Showdown at the Malheur corral

Occupiers trashed the Malheur National Wildlife Refuge in a multitude of ways. Credit: U.S. Fish and Wildlife Service
Occupiers trashed the Malheur National Wildlife Refuge in a multitude of ways. Credit: U.S. Fish and Wildlife Service

The armed occupation of the remote Malheur National Wildlife Refuge in Oregon’s Harney County by right-wing militants was damaging, costly and a set-up for future conflicts over public lands. In early January, the occupiers, led by Ammon Bundy, took over the remote wildlife refuge, well known as a migrating bird sanctuary. During a 41-day occupation, they shut down public access, vandalized and trashed the facility, disturbed Native American cultural resources, bulldozed sensitive areas and tore down fences to open the refuge to cattle grazing, all on behalf of a crackpot theory that maintains the feds do not own federal lands, which should be returned to ranchers and resource extractors. One armed occupier, Robert “LaVoy” Finicum, was killed by law enforcement off-site, but many critics observed that the gun-toting, mostly white occupiers were granted a tolerance from law enforcement that would not likely have been extended to other armed activists.

A federal trial in October of the occupation’s leadership on conspiracy charges in Portland resulted in the defendants being acquitted. Some blamed prosecutorial overreach,but the shocked and delighted Malheur occupiers claimed vindication. Their supporters were energized. Said one Montana legislator, “I think it will be very empowering. It indicates that American citizens are waking up and we don’t want to be kept under the thumb of the federal government.” Efforts to create new national monuments have been stalled due to the post-occupation political landscape, among them Oregon’s Owyhee Canylonlands proposal. Some in Congress are seeking to overturn monuments previously designated. The Malheur occupation was a fiasco with long-term, negative implications for preservation and protection of public lands.

Burning Alaska’s “Alexandrian Library”

Nowhere is climate change’s impact on heritage more dramatic than in Alaska and Northwestern Canada, including British Columbia, the Yukon and Northwest Territories. This year, the Iditarod dogsled race organizers had to bring in railroad boxcars of snow to start the race! And that was before this winter’s “extraordinarily hot” Arctic temperatures and diminished ice pack. As the ice, permafrost and glaciers melt, the new conditions are exposing potential archaeological sites to erosion and flooding. Long protected by ice and cold, artifacts — ranging from ancient Inuit tools and village sites to glacier-bound corpses and sunken ships — are being revealed. Other sites and artifacts are literally washing out to sea. Exposure to the elements is making preservation more difficult. In the case of old ships, ocean acidification and wood-eating worms can become problems. In the warmer climes many materials are now subject to rapid rot, deterioration, insects and the risk of wildfires.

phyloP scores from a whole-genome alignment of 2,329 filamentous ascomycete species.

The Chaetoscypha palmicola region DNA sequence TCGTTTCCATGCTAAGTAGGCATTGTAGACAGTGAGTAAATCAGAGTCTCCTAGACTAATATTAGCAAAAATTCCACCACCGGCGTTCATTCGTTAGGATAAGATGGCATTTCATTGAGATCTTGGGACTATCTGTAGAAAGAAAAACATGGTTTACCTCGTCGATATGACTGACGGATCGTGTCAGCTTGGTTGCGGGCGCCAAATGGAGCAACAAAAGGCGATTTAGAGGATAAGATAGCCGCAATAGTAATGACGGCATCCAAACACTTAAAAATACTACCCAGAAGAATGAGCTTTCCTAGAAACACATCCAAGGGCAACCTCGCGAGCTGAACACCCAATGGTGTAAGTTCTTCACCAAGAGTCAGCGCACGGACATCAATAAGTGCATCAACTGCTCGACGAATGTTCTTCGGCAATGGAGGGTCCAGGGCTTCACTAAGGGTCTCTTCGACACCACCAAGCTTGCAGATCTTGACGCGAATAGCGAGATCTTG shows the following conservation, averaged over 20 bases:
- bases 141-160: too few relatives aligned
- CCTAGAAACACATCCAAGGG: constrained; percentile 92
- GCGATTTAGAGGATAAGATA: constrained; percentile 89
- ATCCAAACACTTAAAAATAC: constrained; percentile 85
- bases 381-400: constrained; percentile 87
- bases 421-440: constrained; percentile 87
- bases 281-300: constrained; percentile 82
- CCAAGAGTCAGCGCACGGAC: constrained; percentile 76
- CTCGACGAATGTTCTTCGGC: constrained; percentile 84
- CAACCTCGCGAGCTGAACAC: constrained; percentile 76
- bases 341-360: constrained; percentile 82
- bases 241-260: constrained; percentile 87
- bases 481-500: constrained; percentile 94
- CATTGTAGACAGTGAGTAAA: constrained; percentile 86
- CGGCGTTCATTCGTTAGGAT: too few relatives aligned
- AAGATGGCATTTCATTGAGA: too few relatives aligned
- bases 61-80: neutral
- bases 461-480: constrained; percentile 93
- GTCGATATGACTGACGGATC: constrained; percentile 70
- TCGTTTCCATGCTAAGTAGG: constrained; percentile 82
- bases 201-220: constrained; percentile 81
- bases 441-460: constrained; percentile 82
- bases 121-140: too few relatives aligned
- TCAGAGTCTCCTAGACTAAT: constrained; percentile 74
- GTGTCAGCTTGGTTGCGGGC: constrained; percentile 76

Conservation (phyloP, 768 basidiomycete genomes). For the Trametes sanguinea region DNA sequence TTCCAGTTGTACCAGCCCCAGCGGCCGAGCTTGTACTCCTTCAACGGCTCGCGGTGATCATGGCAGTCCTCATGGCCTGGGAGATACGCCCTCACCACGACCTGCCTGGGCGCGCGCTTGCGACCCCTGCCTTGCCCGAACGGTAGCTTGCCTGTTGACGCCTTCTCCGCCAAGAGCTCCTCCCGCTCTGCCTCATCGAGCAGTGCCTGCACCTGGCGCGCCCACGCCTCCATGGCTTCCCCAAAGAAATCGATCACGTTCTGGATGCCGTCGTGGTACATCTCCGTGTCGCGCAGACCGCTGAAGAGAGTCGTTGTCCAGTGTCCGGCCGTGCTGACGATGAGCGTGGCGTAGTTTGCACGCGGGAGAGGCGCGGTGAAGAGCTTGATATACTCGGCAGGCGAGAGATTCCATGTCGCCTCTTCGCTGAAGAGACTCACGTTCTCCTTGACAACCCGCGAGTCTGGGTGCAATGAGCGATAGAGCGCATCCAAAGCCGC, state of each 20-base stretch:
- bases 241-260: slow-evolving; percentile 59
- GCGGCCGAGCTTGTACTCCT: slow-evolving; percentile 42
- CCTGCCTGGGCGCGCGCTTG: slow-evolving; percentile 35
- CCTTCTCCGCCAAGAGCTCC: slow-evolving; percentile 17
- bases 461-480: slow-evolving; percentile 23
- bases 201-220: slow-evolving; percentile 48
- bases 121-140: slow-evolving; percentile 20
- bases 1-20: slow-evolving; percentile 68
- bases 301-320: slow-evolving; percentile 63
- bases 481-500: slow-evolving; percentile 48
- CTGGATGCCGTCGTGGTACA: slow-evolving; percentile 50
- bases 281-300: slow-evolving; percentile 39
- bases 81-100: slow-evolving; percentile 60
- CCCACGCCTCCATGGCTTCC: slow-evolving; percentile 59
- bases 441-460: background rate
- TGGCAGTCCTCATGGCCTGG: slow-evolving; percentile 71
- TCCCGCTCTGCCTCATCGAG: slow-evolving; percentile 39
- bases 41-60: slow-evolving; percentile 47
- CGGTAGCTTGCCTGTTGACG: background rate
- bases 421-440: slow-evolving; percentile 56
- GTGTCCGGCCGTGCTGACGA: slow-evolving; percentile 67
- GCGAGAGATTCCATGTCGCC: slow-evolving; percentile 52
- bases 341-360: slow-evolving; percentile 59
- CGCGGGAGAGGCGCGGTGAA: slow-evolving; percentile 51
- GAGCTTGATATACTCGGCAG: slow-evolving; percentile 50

As a result, researchers are working against time, often without the resources to stem, literally, the tides. Tom Andrews, an archaeologist for the Northwest Territories, says, “If you take the sum of the impacts, the thawing permafrost and the coastal erosion of the high Arctic, the sum of that archaeological loss is really awful. It’s really a disaster.” Ancient Alaskan sites in jeopardy include the 4,000-year-old Walakpa site near Barrow and Cape Espenberg, where a buckle has been found that may be the earliest evidence of trade between Asia and North America. The Union of Concerned Scientists issued a report in 2014 listing U.S. national monuments at risk, including Alaska’s Bering Land Bridge National Preserve. The problem is for the living as well, with native villages and ancestral lands throughout the region heavily impacted.

The damage is already on an epic scale. Part of the tragedy is that the loss of material is coming just as technology is allowing us to learn more about the history of the planet and human history from the data recovered from archaeological sites (like DNA). An anthropologist speaking to the New Scientist described the situation this way: “This material is like the library of Alexandria. It is incredibly valuable and it’s on fire now.” Archaeological sites help us read the history of the planet in archaeological data, but this “book” burning due to climate change is no hoax.